Referring now to FIGS. 1, 2 and 3, it can be seen that device 10 may be utilized to close a blind hole H or a non-blind hole O. Referring now to FIGS. 9 and 9A it can be seen that interior plug 20 comprises first end 21, threads 22, groove 24, head 26, second end 27, slot 28 and threaded bore 29. In the preferred embodiment threads 22 should have the same pitch as the thread of hole H. Also, the shape of head 26 corresponds to the seat E of blind hole H and cooperatively holds device 10 securely in hole H. In the preferred embodiment interior plug 20 has a slot 28 or Allen hole therethrough such that it may readily be installed in hole H using a screwdriver or Allen wrench. In an alternative embodiment, best seen in FIGS. 2 and 11, spacer S may be employed if hole H is substantially deeper than the length of device 10. In this alternative embodiment interior plug 20 has a spacer S, best seen in FIG. 11. Spacer S permits a user to utilize device 10 in a hole H that is deeper than the length of device 10. Spacer S passes through threaded bore 29, of interior plug 20, and together with interior plug 20 cooperatively eliminate undesired motion of device 10 that may permit liquid or unwanted debris from entering hole H. In order to prevent undesired relative motion between the spacer S and interior plug 20 each of these elements should have opposing threads. For example, if interior plug 20 has a thread 22 that is a right-handed thread it is desirable for spacer S to have a left-handed thread thereon its exterior surface.
Referring now to FIGS. 8 and 8A, it can be seen that spring 40 has first end 42 and second end 44. Referring also to FIG. 1, it is apparent that second end 44, of spring 40, is snugly held by groove 24, of interior plug 20. It can also be seen in FIG. 1 that spring 40 has a diameter slightly smaller than that of hole H.
Referring now to FIGS. 7, 7A, 10 and 10A, it can be seen that exterior plug 30 comprises ring 32, groove 34, sealing ring 36, upper surface 38 and bore 39. First end 42, of spring 40, is snugly held by groove 34, of exterior plug 30, such that a user driving a screw, or other appropriate piece, into hole H will force exterior plug 30 towards interior plug 20. When the screw, or other appropriate piece, is removed spring 40 returns to its undeformed position and urges exterior plug 30 away from interior plug 20 such that upper surface 38, of exterior plug 30, is co-planar with the surface of the area surrounding hole H. In addition, as best seen from entering FIGS. 1, 2 and 3, sealing ring 36 snugly abuts the interior surface of hole H and presents a barrier to the entry of moisture, debris and other fluids into hole H, thereby contaminating or "dirtying" it. It is well known that a "dirty" hole increases the difficulty of driving a screw, or other appropriate piece, in to a hole and that it may also become corroded. Sealing ring 36 is best seen in FIGS. 10 and 10A. Also, as seen in FIGS. 7 and 7A, exterior plug 30 has a bore 39 therethrough. As seen in FIGS. 7 A and 12, in order to prevent debris or liquids from entering hole H, bore 39 is closed by small plug 35. A user that desires to remove device 10 from hole H, may remove small plug 35 and thereby access the slot 28 or Allen hole located therethrough interior plug 20 and remove interior plug 20. In an alternative embodiment, bore 39 may be threaded and small plug 35 may also be threaded to provide a less porous joint between the two.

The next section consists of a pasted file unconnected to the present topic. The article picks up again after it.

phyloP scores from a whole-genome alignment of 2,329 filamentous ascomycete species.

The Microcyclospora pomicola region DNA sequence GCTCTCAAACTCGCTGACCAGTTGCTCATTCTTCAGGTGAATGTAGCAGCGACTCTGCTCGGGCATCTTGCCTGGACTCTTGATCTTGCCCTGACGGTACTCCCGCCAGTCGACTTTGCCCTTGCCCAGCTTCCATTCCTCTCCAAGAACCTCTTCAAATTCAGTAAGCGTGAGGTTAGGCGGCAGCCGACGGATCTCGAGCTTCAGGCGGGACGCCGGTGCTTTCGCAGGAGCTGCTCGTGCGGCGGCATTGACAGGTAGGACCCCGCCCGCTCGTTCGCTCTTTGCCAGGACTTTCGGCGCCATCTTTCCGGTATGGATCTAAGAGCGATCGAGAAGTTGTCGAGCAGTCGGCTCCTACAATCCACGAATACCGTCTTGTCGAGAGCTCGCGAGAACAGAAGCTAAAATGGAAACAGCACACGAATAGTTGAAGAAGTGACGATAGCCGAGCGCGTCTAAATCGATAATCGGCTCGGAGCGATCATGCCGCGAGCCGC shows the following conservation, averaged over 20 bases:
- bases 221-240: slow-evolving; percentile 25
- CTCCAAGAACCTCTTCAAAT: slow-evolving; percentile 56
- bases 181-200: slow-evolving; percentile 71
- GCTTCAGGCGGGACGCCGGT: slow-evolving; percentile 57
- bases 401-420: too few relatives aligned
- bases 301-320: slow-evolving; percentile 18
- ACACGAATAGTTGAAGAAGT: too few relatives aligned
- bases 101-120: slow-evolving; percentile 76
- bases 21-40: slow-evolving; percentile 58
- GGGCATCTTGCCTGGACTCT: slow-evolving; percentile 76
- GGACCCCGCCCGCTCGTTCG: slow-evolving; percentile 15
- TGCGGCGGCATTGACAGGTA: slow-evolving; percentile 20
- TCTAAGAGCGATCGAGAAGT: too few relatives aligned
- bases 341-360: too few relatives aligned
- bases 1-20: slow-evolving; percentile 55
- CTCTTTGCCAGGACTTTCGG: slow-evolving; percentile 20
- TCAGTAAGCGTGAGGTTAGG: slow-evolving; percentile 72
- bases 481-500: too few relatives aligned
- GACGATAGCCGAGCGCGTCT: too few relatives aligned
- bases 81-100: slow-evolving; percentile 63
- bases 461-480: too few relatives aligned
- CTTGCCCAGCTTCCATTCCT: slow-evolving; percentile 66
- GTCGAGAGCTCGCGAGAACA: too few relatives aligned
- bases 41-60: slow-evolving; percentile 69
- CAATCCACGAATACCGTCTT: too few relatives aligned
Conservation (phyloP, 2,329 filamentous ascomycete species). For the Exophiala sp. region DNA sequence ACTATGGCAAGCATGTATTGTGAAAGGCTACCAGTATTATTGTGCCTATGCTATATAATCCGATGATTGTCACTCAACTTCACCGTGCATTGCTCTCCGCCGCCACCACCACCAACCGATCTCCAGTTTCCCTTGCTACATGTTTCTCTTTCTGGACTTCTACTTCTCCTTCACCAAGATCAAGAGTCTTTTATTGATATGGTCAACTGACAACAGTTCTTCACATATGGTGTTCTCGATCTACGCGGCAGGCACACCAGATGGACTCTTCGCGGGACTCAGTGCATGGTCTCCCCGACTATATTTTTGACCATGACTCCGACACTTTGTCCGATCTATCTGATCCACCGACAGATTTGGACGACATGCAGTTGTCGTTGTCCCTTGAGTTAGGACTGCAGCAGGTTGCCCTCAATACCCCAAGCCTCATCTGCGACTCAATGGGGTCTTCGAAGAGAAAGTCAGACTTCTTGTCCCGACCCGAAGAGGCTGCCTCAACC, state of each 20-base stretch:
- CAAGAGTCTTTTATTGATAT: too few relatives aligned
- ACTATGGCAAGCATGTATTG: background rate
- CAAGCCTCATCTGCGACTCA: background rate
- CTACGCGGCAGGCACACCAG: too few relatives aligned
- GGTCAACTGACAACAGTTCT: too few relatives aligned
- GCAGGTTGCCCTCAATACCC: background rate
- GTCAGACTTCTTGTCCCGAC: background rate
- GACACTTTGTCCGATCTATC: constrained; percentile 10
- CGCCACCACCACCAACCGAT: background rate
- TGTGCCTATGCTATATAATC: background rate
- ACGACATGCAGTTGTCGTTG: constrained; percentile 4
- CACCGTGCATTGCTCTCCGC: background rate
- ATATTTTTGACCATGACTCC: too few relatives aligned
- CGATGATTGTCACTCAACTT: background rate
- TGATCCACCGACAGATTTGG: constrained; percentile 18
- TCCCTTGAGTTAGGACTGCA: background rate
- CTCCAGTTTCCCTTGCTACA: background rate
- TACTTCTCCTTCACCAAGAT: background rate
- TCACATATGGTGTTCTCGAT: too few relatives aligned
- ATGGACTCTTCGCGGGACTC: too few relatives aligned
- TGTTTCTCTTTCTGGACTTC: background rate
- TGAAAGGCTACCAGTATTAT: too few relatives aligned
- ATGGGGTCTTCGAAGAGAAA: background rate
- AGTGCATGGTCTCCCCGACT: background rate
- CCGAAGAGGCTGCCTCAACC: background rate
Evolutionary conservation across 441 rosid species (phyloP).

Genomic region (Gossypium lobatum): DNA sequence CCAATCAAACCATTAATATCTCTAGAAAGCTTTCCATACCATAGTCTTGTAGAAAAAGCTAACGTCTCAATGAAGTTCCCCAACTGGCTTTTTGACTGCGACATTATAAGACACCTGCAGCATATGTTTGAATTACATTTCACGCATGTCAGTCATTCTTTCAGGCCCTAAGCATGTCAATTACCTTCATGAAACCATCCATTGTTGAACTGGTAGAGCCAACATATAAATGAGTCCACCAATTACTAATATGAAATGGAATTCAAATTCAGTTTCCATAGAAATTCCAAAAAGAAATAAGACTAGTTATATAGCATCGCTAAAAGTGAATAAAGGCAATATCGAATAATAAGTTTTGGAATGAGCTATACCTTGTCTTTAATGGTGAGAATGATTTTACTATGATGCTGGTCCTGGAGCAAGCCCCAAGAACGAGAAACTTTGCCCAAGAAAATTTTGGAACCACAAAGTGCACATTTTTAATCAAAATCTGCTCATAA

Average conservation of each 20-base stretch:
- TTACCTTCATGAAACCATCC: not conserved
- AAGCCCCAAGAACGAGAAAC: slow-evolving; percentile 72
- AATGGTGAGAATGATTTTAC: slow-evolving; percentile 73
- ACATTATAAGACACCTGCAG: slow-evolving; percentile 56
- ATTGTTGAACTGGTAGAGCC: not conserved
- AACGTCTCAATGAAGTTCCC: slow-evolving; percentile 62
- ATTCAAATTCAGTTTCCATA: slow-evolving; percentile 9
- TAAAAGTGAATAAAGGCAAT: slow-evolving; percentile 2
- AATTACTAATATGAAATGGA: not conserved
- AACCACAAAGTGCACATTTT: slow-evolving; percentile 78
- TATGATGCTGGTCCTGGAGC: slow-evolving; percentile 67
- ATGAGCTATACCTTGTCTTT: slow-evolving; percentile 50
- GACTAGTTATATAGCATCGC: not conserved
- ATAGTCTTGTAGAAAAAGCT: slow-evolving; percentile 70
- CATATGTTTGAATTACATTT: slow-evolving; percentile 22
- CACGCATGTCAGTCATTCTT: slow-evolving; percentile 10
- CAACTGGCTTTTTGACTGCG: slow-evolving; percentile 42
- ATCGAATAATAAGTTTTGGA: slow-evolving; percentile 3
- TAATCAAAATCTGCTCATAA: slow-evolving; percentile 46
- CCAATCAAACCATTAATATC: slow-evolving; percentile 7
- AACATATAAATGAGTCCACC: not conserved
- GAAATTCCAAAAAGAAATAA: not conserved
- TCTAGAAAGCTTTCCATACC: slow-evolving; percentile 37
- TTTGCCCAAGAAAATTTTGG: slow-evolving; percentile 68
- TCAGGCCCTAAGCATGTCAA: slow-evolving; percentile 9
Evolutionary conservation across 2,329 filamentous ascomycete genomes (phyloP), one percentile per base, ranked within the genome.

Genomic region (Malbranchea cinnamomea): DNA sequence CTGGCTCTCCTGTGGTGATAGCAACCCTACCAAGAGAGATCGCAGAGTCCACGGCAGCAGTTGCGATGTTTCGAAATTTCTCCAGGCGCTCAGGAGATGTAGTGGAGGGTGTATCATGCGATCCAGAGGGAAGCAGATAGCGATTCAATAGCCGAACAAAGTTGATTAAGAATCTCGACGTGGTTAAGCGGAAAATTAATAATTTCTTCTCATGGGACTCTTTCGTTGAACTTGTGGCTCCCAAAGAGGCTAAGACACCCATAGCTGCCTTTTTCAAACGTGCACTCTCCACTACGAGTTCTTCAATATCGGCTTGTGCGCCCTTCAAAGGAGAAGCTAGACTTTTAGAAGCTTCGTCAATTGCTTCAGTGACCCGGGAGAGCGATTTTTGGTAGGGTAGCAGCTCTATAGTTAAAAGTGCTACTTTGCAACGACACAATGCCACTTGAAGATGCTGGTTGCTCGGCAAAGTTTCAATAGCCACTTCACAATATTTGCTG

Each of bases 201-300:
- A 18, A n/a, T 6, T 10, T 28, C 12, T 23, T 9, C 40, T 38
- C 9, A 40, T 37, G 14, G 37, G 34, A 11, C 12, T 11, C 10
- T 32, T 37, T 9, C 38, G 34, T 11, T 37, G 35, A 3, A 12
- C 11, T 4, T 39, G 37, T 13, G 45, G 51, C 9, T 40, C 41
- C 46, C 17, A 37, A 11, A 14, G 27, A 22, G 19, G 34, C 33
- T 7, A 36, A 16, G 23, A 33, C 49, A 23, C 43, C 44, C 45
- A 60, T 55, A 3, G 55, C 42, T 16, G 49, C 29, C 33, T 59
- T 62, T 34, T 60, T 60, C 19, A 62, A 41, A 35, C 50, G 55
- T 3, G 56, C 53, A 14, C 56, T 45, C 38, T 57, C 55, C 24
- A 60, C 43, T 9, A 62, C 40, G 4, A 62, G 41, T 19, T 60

Referring now to FIGS. 1, 2, 6 and 6A it can be seen that device 10 may be employed in a blind hole H best seen in FIGS. 6 and 6A.
Referring now to FIGS. 3, 4, 4 A, 5 and 5A, it is apparent that bushings B' and B" may be employed in a non-blind hole O. Referring specifically to FIG. 3, it can be seen that bushing B' and bushing B" cooperatively hold device 10 inside hole O and prevent moisture, debris or other undesired fluids from entering hole O. In addition, bushings B' and B" permit device 10 to be employed in an unthreaded hole.
The foregoing description conveys the best understanding of the objectives and advantages of the present invention. Different embodiments may be made of the inventive concept of this invention. It is to be understood that all matter disclosed herein is to be interpreted merely as illustrative, and not in a limiting sense.
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|Citing Patent||Filing date||Publication date||Applicant||Title|
|US5671103 *||Jul 29, 1994||Sep 23, 1997||Citizen Watch Co., Ltd.||Sealed, dust-proof magnetic disk drive|
|U.S. Classification||220/233, 376/203, 138/96.00T|
|Jan 4, 2000||REMI||Maintenance fee reminder mailed|
|Jun 11, 2000||LAPS||Lapse for failure to pay maintenance fees|
|Aug 15, 2000||FP||Expired due to failure to pay maintenance fee|
Effective date: 20000611